_acqua tinta_--L. _aqua_, water, and _ting[)e]re_, _tinctum_, to wet, to colour.]
AQUEDUCT, ak'we-dukt, _n._ an artificial channel for conveying water, most commonly understood to mean a bridge of stone, iron, or wood for conveying water across a valley: also a bridge carrying a canal for the purposes of navigation. [L. _aqua_, water--_duc[)e]re_, _ductum_, to lead.]
AQUEOUS, [=a]'kwe-us, _adj._ watery: deposited by water.--_adv._ A'QUEOUSLY.--AQUEOUS HUMOUR, the watery fluid which fills the space between the cornea and the crystalline lens in the eye; AQUEOUS ROCKS, in geology, rocks composed of matter deposited by water.
AQUIFEROUS, ak-wif'[.e]r-us, _adj._ bearing water. [L. _aqua_, water, _fero_, I bear.]
AQUIFORM, [=a]'kwi-form, _adj._ having the form of water. [L. _aqua_, water, and FORM.]
AQUILINE, ak'wil-in, or -[=i]n, _adj._ relating to or like the eagle: curved or hooked, like an eagle's beak. [L. _aquila_.]
AQUILON, ak'wi-lon, _n._ (_Shak._) the north wind. [L. _aquilo_, _-onis_.]
ARAB, ar'ab, _n._ a native of Arabia: an Arab horse, noted for its gracefulness and speed: a neglected or homeless boy or girl--usually STREET or CITY ARAB.--_adj._ of or belonging to Arabia.--_adj._ AR[=A]B'IAN, relating to Arabia.--_n._ a native of Arabia.--_adj._ AR'ABIC, relating to Arabia, or to its language.--_n._ the language of Arabia.--_ns._ AR'ABISM, an Arabic idiom; AR'ABIST, one skilled in the Arabic language or literature; AR'ABY, a poetical form of _Arabia_. [L. _Arabs_, _Arab-em_--Gr. _Araps_.]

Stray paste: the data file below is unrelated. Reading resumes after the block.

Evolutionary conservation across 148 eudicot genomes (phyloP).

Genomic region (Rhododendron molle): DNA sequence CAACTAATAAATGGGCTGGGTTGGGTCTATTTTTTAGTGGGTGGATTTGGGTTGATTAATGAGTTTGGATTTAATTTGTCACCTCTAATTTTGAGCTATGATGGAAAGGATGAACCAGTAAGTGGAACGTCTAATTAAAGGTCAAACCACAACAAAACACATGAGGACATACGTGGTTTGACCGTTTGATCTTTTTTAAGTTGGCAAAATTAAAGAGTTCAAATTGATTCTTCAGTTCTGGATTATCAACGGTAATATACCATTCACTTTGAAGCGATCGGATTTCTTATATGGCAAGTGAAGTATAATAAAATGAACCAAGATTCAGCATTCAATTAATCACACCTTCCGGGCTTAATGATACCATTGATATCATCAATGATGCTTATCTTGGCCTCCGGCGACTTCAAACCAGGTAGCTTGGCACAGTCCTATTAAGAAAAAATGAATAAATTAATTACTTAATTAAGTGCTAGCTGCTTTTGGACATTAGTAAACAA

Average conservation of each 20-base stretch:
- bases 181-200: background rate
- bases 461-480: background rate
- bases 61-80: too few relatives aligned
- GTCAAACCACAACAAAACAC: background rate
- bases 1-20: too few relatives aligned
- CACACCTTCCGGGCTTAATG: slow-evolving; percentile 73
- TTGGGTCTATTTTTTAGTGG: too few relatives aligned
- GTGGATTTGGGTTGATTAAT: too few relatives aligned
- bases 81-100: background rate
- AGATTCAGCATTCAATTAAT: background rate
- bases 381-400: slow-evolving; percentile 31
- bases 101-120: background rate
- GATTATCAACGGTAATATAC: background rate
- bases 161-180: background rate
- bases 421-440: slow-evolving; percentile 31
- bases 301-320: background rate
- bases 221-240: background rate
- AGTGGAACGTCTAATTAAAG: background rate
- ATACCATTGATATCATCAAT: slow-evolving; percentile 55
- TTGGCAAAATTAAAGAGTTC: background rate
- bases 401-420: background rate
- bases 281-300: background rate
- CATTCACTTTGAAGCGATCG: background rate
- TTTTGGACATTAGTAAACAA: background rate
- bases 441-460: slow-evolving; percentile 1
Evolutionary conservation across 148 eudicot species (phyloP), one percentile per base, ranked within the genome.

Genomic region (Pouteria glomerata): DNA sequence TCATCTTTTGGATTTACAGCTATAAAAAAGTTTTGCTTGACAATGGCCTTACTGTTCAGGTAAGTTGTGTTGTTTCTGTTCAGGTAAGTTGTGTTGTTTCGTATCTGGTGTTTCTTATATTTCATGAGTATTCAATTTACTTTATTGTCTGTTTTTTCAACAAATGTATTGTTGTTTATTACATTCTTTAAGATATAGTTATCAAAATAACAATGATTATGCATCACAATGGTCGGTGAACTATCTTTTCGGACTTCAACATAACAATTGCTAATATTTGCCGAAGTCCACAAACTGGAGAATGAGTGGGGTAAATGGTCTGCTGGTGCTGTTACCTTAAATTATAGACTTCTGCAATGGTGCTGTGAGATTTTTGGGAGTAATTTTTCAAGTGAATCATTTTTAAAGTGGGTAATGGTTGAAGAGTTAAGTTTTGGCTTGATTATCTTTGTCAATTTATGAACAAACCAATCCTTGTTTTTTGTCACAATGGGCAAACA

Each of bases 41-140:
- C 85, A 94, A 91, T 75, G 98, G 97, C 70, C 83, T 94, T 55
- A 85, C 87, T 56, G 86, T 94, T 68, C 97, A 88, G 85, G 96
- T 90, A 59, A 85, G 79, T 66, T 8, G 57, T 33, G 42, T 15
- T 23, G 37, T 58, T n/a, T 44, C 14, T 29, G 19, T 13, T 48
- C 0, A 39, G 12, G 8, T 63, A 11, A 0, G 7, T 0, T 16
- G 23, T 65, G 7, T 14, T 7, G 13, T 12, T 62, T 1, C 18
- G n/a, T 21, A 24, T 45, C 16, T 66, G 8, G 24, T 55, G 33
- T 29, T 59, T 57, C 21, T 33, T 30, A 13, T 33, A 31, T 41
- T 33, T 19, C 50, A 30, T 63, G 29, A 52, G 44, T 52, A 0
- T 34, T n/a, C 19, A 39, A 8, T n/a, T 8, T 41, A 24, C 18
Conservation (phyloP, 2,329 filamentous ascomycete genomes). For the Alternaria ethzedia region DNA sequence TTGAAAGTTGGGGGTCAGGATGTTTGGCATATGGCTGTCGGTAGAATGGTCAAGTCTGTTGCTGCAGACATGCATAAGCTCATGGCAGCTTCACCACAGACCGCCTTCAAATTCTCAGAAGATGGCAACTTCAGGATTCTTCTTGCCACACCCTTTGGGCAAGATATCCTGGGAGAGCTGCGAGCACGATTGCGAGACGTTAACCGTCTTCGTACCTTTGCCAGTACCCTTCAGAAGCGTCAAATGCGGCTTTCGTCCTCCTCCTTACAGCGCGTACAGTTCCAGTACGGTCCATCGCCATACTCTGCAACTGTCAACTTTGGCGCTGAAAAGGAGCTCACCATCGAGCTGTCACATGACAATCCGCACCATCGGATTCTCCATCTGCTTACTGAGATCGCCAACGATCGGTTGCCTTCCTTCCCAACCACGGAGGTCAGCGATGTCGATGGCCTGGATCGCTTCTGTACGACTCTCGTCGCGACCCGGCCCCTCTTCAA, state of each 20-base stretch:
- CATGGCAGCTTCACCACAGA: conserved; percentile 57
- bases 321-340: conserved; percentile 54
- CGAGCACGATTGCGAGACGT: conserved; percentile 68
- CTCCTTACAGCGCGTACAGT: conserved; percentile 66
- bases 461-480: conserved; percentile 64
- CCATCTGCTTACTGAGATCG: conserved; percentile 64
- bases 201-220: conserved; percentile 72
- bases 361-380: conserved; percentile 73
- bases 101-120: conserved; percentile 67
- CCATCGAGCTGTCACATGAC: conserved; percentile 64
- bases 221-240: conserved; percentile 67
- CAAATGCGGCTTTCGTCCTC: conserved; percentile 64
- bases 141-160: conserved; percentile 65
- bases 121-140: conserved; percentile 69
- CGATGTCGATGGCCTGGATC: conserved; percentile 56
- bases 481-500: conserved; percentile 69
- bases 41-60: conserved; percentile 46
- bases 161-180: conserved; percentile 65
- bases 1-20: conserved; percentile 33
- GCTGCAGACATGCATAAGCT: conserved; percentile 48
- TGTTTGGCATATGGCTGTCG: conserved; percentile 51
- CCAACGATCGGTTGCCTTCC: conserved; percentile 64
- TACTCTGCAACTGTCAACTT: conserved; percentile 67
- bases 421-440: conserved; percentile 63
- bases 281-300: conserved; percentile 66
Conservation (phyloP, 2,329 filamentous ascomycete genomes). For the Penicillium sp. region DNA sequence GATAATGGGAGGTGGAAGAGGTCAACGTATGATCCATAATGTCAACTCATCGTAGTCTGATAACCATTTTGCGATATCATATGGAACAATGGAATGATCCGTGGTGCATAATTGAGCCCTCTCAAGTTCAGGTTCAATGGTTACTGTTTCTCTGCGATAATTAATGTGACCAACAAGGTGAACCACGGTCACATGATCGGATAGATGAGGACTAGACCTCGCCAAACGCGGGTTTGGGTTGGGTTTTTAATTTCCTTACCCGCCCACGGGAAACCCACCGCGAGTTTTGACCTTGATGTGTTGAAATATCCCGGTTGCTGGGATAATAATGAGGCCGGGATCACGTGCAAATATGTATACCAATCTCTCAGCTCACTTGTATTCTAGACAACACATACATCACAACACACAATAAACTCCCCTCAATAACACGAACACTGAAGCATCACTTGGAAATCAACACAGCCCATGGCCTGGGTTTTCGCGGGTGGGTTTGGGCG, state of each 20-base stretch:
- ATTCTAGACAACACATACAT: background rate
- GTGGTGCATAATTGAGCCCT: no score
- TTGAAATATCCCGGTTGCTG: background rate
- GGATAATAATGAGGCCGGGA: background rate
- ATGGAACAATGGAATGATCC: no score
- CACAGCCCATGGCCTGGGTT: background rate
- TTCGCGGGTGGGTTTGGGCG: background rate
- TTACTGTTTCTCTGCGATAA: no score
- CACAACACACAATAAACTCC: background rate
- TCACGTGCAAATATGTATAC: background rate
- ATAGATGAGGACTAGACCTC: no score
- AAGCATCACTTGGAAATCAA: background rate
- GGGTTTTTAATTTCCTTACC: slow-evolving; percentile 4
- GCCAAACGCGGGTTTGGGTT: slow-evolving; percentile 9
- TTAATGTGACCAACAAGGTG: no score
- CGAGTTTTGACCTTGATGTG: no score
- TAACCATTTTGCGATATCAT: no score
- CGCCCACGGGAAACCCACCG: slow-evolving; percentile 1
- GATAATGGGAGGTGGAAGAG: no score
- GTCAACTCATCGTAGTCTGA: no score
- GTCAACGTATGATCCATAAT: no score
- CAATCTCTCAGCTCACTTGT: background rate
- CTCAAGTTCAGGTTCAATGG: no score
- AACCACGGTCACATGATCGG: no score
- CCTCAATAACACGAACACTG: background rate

ARABA, ar-a'ba, _n._ a heavy screened wagon used by the Tartars.--Also AR'BA and AR[=O]'BA. [Ar. and Pers. _ar[=a]bah_.]
ARABESQUE, ar'ab-esk, _adj._ after the manner of Arabian designs.--_n._ a fantastic painted or sculptured ornament among the Spanish Moors, consisting of foliage and other parts of plants curiously intertwined.--_adj._ AR'ABESQUED, so ornamented. [Fr.--It. _arabesco_; _-esco_ corresponding to Eng. _-ish_.]
ARABINE, ar'ab-in, _n._ the essential principle of gum-arabic.
ARABLE, ar'a-bl, _adj._ fit for ploughing or tillage. [L.
_arabilis_--_ara-re_, cog. with Gr. _aro-ein_, to plough, A.S. _erian_, Eng. EAR (v.t.), Ir. _araim_.]
ARACHNIDA, a-rak'ni-da, _n.pl._ a sub-class of Tracheate Arthropoda, embracing spiders, scorpions, mites, &c., first separated by Lamarck from the Insecta of Linnaeus.--_adj._ ARACH'NIDAN.--_n._ and _adj._ ARACH'NOID, like a cobweb.--_adjs._ ARACHNOI'DAL, ARACHNOLOG'ICAL.--_n._ ARACHNO'LOGIST, one who devotes himself to the study of arachnida.--ARACHNOID MEMBRANE, one of the three coverings of the brain and spinal cord, situated between the dura-mater and the pia-mater, non-vascular, transparent, thin. [Gr. _arachn[=e]_, spider.]
ARAGONITE, ar'a-gon-[=i]t, _n._ a variety of calcium carbonate. [_Aragon_, in Spain.]
ARAISE, a-r[=a]z', _v.t._ (_Shak._) to raise from the dead. [Pfx. _a-_, and RAISE.]